Apple, like all of the big tech companies, is always filing new patents and ideas with the USPTO, and one published this week suggests that the company could be looking into solar-based charging options for both the MacBook and the iOS device range. Such technology is already available, but its use is extremely limited, and with solar charging peripherals often bulky and impractical, Apple is looking for a simplified way to charge devices without he use of an inevitably hard-to-find plug socket.
The original patent was filed back in 2012, and although we wouldn’t have thought this kind of system would come into play for a few years yet, it does bode well for the future. Renewable energy is becoming more and more commonplace in wider society, and while we’re still rather blasé in the mobile industry, this looks set to change in the future.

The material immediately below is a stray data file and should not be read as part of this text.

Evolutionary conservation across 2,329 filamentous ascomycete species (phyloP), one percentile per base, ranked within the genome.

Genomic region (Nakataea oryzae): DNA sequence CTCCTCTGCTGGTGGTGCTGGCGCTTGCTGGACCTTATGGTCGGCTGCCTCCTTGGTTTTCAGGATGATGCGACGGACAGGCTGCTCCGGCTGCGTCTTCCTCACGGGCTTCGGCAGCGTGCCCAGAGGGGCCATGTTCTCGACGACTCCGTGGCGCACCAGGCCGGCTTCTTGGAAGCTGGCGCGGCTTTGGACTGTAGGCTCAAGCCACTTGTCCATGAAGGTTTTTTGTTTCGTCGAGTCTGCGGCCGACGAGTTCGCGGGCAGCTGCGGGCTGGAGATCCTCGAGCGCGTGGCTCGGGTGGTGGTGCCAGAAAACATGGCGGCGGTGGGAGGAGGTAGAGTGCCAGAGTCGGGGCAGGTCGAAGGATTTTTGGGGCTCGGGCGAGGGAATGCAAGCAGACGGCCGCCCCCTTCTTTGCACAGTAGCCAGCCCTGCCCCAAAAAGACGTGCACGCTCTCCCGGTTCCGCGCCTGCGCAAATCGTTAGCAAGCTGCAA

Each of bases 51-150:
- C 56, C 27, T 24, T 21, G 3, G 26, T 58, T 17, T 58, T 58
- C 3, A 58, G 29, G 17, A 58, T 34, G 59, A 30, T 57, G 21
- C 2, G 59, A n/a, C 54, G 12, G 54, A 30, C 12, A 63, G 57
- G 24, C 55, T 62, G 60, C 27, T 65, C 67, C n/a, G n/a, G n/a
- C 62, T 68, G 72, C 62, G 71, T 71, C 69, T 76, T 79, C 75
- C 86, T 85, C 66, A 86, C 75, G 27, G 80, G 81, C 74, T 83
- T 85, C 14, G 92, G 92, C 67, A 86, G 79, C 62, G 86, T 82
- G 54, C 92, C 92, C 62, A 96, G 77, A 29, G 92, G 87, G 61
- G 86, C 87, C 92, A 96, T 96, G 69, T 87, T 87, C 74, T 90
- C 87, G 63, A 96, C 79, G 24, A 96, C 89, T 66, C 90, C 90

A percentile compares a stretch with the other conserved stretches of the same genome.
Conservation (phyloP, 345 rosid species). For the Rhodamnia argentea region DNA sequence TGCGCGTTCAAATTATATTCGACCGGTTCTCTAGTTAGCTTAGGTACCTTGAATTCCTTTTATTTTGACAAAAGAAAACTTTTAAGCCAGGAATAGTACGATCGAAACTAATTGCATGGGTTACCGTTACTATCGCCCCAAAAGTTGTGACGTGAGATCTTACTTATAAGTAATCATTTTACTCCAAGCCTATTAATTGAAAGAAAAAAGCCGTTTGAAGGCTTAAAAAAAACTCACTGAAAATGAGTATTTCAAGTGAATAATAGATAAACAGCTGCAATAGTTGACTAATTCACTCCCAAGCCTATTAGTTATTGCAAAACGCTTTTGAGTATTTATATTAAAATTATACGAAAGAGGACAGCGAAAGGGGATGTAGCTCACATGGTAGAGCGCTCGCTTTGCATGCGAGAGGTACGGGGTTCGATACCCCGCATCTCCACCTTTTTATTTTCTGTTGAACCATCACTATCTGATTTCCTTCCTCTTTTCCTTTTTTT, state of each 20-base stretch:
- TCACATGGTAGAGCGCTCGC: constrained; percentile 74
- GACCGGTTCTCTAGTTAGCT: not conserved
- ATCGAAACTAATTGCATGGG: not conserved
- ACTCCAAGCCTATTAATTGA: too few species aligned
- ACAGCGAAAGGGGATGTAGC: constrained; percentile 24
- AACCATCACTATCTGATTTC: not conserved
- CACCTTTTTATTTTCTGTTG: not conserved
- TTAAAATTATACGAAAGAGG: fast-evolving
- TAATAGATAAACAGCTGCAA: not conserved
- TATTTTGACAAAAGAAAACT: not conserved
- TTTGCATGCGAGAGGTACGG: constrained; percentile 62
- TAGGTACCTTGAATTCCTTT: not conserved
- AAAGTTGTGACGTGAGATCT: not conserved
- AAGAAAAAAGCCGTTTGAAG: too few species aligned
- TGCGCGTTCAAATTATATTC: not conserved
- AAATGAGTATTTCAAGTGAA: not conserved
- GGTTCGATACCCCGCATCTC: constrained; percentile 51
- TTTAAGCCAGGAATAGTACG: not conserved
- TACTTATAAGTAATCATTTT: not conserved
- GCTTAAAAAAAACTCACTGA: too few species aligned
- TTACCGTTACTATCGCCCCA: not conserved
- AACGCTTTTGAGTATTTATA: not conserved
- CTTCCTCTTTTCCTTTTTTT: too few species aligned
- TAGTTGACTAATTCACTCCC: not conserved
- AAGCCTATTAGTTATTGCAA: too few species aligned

The system proposed by Apple takes the form of a power adapter capable of accepting charge from both traditional and solar-based mediums. The Cupertino company is always looking to simplify the way its devices behave, particularly when it comes to new technologies, and the ability to siphon power by multiple means would certainly make consumers more accepting of its efforts to go green.
The system is also comprised mainly of power management options readily available through existing hardware, and since components will take up little space, it won’t be a burden placed on the consumer.
It’s fair to say, as a long-time user of both iOS devices and MacBooks, that the former is the most in need of further charging options wherever possible. With Intel’s Haswell processor now a part of the entire MacBook range, one can enjoy hour upon hour of solid usage, but the iPhone is still, in the eyes of many, not quite up to par.
Whether this or any solar charging system will come into play soon is anybody’s guess, since patents, historically, tell us very little about Apple’s real-world plans. But if the company can manage to take a step in this direction without hindering the integrity of the devices or the general user experience, then it will be interesting to see where Tim Cooks men decide to go with it.